Jazzy Kinds Of Blue - GuitarPlayer.com

Jazzy Kinds Of Blue

INJECTING SOULFULLY SWINGIN’ JAZZ LINES AND LUSH EXTENDED CHORDS INTO THE 12-BAR BLUES. TWELVE MEASURES,THREE CHORDS, infinite possibilities. As mystifying as it may seem, the pedestrian simplicity of the standard 12-bar blues has been the Spartan framework supporting some of the most groundbreaking, inspirational, and timeless musical innovation of the last century. In the hands of masters from all genres such as Robert Johnson, Count Basie, Chuck Berry, the Beatles, Miles Davis, Stevie Ray Vaughan, and even Sun Ra, these durable dozen bars of musical possibility have accommodated all manner of instrumentation, stylistic interpretation, and melodic and harmonic invention. Guitarists especially have been drawn to the duality of the blues, its simultaneous provision of down-home familiarity and open-ended improvisational freedom.
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For born-and-bred rockers, it’s pretty darn tempting (not to mention gratifying) to blast through the blues’ three-chord construct in mindless “full shred ahead” mode, riffing on a pentatonic minor scale ad nauseum. But logging some serious shed time conquering the art of playing on top of the changes—a classic jazz approach that crafts lines based on the tones of the underlying chords—can turn the same old blues into a whole new ballgame and offer new chordal and melodic contours to your sound no matter what stylistic stomping ground(s) you call home. So grab your hollowbody jazz box, (or vintage Tele, or cutaway Breedlove acoustic, or Ibanez 7-String, or Line 6 Variax) and explore some new ways to make I-IV-V come alive!


A good point of entry for a jazz indoctrination is mastery of some tasty new chord shapes. Don’t be freaked out by numbers greater than 7. Think of 9ths and 13ths as 7th chords with extra color. They’re all derived from the same scale and jazz musicians will use these extensions interchangeably.

Imparting the wisdom of blues classics like Miles Davis’ “Freddie Freeloader” or TBone Walker’s “Stormy Monday,” Ex. 1 builds a riff with an A7 chordal stab followed by a chromatic-leading-tone slide into the 13 (the F# on the 7th fret of the B string). Note that the second chord is a rootless voicing of an A9, and that the A13 refers to the overall harmony of the entire lick.

This same phrase transposed over the IV chord is the basis for Ex. 2. The F# in the previous measure is now the 3 of the D9. Dig how the 3 of the A9—the C# on the 3rd string— drops down to a C, which is the 7 of the D9. This little half-step drop is a can’tmiss way of implying a I-IV change.


Most guitarists know the classic E7#9 that opens Ex. 3 as “the Hendrix chord” but jazzers were hip to this grip long before Jimi ever kissed the sky. Using a sliding 7#9 voicing to suggest a V-IV-I cadence this is a tasty way to nail the last four measures of the 12-bar vamp.

Once you have the above examples solidified, plug them in to their corresponding harmonies (Ex. 1 over the I chord, Ex.2 for the IV, and Ex. 3 for the turnaround) to complete a sweet-sounding 12-bar comp.


New and exotic chord shapes sound pretty rad when played block-style but they can also serve as the lattice for crafting intricate, melodically adventurous single-note lines as well. The E9 four-finger spread that kicks off Ex. 4 is a useful tool for playing jazz, blues, rockabilly, or Western swing. Here, it is arpeggiated high to low, then bumped down a whole step to spell out a D9 before morphing into a more traditional A minor pentatonic lick. When played up to tempo, you should clearly be able to discern the underlying VIV- I-V turnaround harmony even though the line is almost entirely derived from single notes. Heed the suggested fingerings to stay on top of the rapid-fire position shifts in the first two bars.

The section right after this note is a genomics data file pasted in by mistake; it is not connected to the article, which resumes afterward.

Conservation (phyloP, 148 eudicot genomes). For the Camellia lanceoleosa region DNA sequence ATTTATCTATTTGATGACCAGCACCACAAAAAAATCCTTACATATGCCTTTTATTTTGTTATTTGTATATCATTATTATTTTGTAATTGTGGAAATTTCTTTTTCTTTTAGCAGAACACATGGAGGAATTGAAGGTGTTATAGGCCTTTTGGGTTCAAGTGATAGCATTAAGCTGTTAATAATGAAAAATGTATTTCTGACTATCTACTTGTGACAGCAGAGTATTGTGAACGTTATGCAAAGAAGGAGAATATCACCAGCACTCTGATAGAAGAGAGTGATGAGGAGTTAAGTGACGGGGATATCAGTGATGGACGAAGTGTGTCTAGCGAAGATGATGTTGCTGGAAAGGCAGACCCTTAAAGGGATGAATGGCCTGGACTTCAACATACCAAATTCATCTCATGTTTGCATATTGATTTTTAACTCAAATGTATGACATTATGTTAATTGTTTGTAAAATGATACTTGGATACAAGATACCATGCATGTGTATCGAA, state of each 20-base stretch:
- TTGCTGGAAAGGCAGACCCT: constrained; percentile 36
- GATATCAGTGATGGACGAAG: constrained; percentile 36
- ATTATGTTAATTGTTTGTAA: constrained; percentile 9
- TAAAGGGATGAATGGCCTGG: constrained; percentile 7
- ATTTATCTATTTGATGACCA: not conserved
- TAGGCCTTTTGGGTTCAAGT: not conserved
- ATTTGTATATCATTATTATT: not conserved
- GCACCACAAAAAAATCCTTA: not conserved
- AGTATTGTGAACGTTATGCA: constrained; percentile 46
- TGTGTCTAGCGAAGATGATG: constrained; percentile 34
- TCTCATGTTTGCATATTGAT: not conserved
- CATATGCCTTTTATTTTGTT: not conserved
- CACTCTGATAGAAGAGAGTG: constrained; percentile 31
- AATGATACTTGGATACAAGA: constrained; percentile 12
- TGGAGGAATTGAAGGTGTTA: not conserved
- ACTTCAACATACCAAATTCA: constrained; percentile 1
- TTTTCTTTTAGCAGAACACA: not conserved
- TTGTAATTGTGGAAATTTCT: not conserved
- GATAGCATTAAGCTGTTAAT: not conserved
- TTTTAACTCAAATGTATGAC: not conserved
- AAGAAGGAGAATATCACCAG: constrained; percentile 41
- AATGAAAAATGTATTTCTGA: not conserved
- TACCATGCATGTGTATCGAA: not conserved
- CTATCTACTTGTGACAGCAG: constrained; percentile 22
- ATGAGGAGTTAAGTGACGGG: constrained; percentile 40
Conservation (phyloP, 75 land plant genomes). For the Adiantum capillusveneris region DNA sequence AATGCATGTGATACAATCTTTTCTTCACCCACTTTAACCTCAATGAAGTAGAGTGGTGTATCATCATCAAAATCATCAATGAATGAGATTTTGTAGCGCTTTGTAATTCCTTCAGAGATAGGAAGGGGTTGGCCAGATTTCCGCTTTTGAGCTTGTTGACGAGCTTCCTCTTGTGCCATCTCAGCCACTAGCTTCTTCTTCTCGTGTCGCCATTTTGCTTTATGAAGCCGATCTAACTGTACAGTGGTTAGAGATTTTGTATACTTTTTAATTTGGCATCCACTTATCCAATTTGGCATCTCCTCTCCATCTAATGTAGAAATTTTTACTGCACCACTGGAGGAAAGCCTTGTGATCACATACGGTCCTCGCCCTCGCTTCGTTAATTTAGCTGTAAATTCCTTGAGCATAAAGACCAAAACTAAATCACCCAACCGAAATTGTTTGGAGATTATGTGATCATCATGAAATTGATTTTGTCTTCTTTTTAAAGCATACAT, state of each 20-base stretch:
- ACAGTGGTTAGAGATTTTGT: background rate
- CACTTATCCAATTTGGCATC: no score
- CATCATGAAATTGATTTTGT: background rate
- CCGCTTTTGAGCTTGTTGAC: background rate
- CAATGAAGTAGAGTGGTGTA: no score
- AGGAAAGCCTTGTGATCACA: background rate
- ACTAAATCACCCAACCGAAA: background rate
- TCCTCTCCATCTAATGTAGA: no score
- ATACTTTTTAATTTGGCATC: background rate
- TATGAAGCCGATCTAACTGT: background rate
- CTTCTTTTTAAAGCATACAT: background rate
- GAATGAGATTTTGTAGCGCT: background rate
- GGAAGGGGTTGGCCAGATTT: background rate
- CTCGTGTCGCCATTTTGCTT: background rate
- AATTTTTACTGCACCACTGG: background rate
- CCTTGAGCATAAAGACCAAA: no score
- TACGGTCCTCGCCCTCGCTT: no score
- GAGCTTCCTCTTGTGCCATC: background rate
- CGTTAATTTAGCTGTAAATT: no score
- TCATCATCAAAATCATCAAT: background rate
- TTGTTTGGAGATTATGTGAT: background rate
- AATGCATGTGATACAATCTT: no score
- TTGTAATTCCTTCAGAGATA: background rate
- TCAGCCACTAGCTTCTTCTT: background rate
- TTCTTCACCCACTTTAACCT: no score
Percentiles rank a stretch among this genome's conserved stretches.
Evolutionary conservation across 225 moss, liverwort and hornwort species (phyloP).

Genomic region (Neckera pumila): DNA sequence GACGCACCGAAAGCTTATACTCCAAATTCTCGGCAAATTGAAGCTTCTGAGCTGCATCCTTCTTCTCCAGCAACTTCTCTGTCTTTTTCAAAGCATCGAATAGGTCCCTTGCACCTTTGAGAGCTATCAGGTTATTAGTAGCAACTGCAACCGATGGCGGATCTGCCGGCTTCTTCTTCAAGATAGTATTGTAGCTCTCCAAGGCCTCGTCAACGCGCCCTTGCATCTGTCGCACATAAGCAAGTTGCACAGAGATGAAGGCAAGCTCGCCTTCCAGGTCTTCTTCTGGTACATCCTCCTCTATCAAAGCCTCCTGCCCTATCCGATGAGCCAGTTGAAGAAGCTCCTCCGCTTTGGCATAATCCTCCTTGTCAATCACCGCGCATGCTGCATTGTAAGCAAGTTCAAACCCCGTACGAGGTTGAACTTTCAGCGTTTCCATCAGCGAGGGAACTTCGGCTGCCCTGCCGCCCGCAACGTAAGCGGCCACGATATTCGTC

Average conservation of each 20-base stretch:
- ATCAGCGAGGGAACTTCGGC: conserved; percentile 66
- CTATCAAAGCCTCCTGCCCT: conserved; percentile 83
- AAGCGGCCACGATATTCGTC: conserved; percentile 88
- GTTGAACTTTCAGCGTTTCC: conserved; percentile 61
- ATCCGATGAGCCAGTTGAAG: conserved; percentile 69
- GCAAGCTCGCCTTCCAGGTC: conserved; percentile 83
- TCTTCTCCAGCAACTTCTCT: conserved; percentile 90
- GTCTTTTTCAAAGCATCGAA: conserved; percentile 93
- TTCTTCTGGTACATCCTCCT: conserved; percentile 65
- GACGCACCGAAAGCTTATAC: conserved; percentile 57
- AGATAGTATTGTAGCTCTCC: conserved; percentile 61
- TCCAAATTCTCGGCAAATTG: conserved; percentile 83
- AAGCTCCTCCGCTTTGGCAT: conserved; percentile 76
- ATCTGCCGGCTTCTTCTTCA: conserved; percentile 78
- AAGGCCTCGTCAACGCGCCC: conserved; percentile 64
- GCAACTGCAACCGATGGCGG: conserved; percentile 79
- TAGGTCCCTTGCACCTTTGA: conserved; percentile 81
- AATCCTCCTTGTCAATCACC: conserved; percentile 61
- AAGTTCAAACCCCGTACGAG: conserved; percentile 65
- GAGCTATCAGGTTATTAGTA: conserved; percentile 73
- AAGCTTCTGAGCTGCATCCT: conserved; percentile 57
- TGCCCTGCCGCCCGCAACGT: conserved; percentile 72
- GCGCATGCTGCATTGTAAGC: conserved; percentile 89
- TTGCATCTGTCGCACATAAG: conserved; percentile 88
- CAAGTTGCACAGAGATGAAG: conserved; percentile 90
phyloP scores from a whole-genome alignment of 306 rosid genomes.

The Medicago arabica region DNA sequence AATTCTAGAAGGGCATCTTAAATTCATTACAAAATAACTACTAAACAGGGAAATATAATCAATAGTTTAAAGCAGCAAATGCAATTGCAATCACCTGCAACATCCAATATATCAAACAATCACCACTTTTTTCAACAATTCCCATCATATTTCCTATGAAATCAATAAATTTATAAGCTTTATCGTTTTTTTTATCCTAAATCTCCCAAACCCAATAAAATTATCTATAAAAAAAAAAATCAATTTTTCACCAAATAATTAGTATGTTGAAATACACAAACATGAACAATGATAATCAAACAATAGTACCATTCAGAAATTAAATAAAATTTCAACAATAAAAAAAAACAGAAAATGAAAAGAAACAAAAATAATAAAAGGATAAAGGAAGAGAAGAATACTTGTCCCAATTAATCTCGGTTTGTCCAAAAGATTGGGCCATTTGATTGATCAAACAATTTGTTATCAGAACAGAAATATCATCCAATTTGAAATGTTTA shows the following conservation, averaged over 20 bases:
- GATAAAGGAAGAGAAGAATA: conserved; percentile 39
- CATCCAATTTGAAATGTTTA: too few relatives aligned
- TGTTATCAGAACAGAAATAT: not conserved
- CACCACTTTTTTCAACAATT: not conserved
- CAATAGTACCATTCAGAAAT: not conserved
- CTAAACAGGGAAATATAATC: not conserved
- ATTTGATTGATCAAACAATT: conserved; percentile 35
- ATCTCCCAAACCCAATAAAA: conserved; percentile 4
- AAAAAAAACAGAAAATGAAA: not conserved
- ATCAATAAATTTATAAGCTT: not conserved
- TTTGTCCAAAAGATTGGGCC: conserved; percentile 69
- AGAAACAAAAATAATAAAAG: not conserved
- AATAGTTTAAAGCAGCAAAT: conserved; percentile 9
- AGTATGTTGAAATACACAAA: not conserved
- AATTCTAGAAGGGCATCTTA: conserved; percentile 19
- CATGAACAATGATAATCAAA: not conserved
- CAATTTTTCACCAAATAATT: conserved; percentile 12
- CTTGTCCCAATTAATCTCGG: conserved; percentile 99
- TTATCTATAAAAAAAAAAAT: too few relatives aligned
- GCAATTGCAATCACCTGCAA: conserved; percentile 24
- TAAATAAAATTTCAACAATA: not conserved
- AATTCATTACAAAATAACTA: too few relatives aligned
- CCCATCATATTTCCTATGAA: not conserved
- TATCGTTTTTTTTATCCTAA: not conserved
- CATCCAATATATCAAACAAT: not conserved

Set over the I-IV-I-I motion typically found in the opening four bars of the blues, Ex. 5 makes heavy use of chromatic leading tones. The Bb to B nudge that helps delineate the 3 of the implied G13 in bar one is replicated as an Eb to E kicker for the C13 in bar two. For bars three and four, reach for the D on the first string with your pinky to nail the tricky lick. This allows you to replicate the Bb to B leading- tone approach—now up an octave—with a smooth-as-silk first-finger slide.


Listen to single-note-line jazz guitar masters like Grant Green and Charlie Christian to catch the vibe of Ex. 6, a phrase that also spans the first four bars of the 12-bar blues. The funky swagger of bars one and two is copped from a Bb minor pentatonic scale with a lowered 5 and 6 added. The D in the 3rd measure nails the 3 of the I chord, then in the 4th measure comes the kicker—a brief detour to the key of Eb to outline a Fm7 to Bb7 to Eb progression. That’s right— a classic II-V-I jazz turnaround!

For Ex. 7, let’s stake out some minor blues territory. Bar one suggests an E alt (short for altered) chord. This is an E7 chord with all the diatonic extensions, plus some non-scale chord tones such as the #5, b9, #9 and #11. This exotic-sounding line starts on the root of E before ascending to the b9 (F), the 3 (G#), the #5 (B#), and the #9 (G). It eventually resolves to the E on the 5th fret of the second string— the 5 of the Am I chord—but not before feigning one half-step above and below this target pitch. These colorful chromatic dance partners can be woven around any given note and are often referred to as orbit tones.

Modally-based blues forms such as Miles Davis’ “All Blues” or Charles Mingus’ “Nostalgia in Times Square” let the first four measures of the 12-bar pattern function as an extended vamp. This expansiveness works out especially well in 6/8 allowing the creation of long flowing melodic ideas like the descending sequence in Ex. 8. Cool move alert—by changing all the Ebs in this run to Es, you can imply a chord substitution of Fmaj7 for the F7. Now, go practice ’til ya turn blue!